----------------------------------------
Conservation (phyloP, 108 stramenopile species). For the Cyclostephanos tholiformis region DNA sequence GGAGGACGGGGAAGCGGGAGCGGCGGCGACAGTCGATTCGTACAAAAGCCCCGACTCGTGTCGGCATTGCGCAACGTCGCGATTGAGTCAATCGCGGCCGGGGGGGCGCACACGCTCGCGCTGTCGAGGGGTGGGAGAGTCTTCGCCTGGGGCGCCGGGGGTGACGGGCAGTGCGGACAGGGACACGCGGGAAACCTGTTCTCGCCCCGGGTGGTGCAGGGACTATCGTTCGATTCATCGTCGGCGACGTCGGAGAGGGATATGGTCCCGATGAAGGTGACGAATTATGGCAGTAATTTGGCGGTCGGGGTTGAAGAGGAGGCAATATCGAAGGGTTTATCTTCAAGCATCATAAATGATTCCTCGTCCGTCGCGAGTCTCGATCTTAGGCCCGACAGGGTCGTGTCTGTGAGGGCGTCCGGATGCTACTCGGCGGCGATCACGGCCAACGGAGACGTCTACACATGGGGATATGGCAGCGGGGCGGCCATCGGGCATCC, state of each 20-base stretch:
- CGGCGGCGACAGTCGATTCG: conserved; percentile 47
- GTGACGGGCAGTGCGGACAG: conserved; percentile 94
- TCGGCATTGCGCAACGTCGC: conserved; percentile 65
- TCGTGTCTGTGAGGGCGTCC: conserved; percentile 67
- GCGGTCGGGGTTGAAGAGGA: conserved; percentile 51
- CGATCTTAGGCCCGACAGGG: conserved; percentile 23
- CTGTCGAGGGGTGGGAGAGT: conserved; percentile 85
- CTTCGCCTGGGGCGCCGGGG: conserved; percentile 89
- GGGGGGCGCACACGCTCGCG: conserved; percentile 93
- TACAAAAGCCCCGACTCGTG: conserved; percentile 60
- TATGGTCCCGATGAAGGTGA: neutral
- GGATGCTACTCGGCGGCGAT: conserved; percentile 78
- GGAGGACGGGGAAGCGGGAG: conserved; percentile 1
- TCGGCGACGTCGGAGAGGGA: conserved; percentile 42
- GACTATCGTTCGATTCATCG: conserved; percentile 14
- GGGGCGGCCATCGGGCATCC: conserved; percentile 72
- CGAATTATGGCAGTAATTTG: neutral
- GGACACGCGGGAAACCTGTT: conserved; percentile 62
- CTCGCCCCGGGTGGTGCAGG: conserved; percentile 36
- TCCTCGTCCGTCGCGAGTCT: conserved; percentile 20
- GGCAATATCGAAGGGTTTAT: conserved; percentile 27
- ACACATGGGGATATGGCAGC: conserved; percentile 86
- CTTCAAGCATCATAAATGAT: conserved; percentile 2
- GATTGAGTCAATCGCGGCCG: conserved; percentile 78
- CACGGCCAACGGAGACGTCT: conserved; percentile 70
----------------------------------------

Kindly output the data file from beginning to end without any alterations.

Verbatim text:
Conservation (phyloP, 108 stramenopile species). For the Cyclostephanos tholiformis region DNA sequence GGAGGACGGGGAAGCGGGAGCGGCGGCGACAGTCGATTCGTACAAAAGCCCCGACTCGTGTCGGCATTGCGCAACGTCGCGATTGAGTCAATCGCGGCCGGGGGGGCGCACACGCTCGCGCTGTCGAGGGGTGGGAGAGTCTTCGCCTGGGGCGCCGGGGGTGACGGGCAGTGCGGACAGGGACACGCGGGAAACCTGTTCTCGCCCCGGGTGGTGCAGGGACTATCGTTCGATTCATCGTCGGCGACGTCGGAGAGGGATATGGTCCCGATGAAGGTGACGAATTATGGCAGTAATTTGGCGGTCGGGGTTGAAGAGGAGGCAATATCGAAGGGTTTATCTTCAAGCATCATAAATGATTCCTCGTCCGTCGCGAGTCTCGATCTTAGGCCCGACAGGGTCGTGTCTGTGAGGGCGTCCGGATGCTACTCGGCGGCGATCACGGCCAACGGAGACGTCTACACATGGGGATATGGCAGCGGGGCGGCCATCGGGCATCC, state of each 20-base stretch:
- CGGCGGCGACAGTCGATTCG: conserved; percentile 47
- GTGACGGGCAGTGCGGACAG: conserved; percentile 94
- TCGGCATTGCGCAACGTCGC: conserved; percentile 65
- TCGTGTCTGTGAGGGCGTCC: conserved; percentile 67
- GCGGTCGGGGTTGAAGAGGA: conserved; percentile 51
- CGATCTTAGGCCCGACAGGG: conserved; percentile 23
- CTGTCGAGGGGTGGGAGAGT: conserved; percentile 85
- CTTCGCCTGGGGCGCCGGGG: conserved; percentile 89
- GGGGGGCGCACACGCTCGCG: conserved; percentile 93
- TACAAAAGCCCCGACTCGTG: conserved; percentile 60
- TATGGTCCCGATGAAGGTGA: neutral
- GGATGCTACTCGGCGGCGAT: conserved; percentile 78
- GGAGGACGGGGAAGCGGGAG: conserved; percentile 1
- TCGGCGACGTCGGAGAGGGA: conserved; percentile 42
- GACTATCGTTCGATTCATCG: conserved; percentile 14
- GGGGCGGCCATCGGGCATCC: conserved; percentile 72
- CGAATTATGGCAGTAATTTG: neutral
- GGACACGCGGGAAACCTGTT: conserved; percentile 62
- CTCGCCCCGGGTGGTGCAGG: conserved; percentile 36
- TCCTCGTCCGTCGCGAGTCT: conserved; percentile 20
- GGCAATATCGAAGGGTTTAT: conserved; percentile 27
- ACACATGGGGATATGGCAGC: conserved; percentile 86
- CTTCAAGCATCATAAATGAT: conserved; percentile 2
- GATTGAGTCAATCGCGGCCG: conserved; percentile 78
- CACGGCCAACGGAGACGTCT: conserved; percentile 70